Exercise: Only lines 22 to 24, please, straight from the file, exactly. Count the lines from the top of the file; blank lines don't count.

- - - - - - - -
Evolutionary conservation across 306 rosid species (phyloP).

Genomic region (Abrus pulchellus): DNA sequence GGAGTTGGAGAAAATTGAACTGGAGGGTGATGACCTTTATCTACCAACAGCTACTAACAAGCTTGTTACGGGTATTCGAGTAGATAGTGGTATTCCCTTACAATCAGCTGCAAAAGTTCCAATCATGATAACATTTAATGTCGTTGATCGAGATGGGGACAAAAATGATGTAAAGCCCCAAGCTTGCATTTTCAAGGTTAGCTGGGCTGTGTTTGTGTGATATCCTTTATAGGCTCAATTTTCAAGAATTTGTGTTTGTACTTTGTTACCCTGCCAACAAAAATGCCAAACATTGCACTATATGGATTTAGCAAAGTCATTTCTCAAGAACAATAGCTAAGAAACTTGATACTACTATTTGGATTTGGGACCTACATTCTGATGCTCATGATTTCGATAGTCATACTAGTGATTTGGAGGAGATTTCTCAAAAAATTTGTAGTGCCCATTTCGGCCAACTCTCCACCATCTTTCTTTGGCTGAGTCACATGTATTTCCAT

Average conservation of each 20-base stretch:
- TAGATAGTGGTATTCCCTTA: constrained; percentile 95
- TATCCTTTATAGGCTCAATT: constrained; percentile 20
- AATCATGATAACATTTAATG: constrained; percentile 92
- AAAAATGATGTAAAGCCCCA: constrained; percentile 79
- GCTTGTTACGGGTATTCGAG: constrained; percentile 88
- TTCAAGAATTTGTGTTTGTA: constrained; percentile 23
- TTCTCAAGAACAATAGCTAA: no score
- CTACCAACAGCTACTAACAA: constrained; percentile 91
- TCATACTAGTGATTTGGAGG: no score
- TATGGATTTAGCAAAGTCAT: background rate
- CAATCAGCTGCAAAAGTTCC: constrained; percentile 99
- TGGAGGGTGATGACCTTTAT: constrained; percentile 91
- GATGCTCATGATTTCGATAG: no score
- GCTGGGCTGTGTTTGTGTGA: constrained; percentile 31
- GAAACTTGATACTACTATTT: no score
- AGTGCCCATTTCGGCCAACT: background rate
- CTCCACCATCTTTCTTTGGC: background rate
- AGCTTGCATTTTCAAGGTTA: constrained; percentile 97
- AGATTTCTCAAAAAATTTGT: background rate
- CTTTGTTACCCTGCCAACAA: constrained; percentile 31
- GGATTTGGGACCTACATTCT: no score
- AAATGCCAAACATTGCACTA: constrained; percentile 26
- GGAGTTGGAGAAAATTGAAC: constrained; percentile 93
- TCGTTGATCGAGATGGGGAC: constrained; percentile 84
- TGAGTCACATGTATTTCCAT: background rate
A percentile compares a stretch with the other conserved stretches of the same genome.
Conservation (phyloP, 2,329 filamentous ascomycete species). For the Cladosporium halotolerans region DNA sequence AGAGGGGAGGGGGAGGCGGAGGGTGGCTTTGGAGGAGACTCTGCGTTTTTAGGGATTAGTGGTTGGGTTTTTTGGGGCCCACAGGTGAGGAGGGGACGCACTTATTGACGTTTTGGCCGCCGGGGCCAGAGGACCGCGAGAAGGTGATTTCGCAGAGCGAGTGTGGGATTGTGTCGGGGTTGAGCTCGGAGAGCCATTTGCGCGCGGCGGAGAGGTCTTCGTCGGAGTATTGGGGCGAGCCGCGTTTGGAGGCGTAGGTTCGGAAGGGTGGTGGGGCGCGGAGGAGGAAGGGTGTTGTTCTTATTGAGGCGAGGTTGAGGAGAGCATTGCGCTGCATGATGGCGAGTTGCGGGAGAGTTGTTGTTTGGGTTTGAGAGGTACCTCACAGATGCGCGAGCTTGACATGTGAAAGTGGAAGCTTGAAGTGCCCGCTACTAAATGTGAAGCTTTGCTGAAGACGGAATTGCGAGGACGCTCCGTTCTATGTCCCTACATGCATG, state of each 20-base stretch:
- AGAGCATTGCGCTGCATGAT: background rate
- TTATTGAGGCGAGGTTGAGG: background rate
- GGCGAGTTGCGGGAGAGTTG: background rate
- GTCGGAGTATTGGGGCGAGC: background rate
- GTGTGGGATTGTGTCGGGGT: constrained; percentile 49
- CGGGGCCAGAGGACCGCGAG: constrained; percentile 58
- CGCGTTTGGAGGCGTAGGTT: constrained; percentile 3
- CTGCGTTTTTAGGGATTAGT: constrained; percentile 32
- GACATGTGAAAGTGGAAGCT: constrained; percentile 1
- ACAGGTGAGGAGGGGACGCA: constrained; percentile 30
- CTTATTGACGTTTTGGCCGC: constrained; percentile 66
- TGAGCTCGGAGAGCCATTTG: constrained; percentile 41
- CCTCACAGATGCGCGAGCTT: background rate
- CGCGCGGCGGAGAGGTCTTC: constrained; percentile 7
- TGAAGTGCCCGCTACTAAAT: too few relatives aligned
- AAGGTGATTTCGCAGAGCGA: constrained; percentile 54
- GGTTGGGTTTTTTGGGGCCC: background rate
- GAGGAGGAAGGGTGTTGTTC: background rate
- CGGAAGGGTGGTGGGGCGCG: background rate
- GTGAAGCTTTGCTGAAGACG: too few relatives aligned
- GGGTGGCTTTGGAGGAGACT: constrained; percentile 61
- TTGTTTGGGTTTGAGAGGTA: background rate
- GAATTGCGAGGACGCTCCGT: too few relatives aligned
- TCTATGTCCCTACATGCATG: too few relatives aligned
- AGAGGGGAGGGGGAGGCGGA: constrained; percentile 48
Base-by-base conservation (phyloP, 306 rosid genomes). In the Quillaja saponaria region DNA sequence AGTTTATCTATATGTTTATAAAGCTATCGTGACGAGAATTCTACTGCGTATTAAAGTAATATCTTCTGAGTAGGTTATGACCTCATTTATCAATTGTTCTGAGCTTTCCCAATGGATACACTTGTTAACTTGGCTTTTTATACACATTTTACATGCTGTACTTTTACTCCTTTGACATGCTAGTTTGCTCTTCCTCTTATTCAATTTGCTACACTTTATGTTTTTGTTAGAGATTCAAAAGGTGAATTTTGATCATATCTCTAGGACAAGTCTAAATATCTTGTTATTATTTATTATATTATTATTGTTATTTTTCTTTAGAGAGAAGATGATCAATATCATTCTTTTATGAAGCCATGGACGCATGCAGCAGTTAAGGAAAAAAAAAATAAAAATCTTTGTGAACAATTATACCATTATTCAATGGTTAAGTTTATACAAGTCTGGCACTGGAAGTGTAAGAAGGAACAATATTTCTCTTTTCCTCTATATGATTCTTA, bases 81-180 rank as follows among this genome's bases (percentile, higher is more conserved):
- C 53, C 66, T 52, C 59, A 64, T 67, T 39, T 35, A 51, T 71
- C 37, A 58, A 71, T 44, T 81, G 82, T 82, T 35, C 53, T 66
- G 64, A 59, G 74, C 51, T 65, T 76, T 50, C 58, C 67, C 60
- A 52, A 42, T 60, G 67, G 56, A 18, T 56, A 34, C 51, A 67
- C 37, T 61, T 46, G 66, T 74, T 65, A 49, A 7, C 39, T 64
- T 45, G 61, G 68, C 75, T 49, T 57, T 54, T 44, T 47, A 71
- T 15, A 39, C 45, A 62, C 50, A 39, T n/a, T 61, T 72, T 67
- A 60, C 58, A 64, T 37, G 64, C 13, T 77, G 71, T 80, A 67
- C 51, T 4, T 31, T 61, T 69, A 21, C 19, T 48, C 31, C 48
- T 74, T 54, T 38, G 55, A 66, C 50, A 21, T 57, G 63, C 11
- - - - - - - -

- AGATTTCTCAAAAAATTTGT: background rate
- CTTTGTTACCCTGCCAACAA: constrained; percentile 31
- GGATTTGGGACCTACATTCT: no score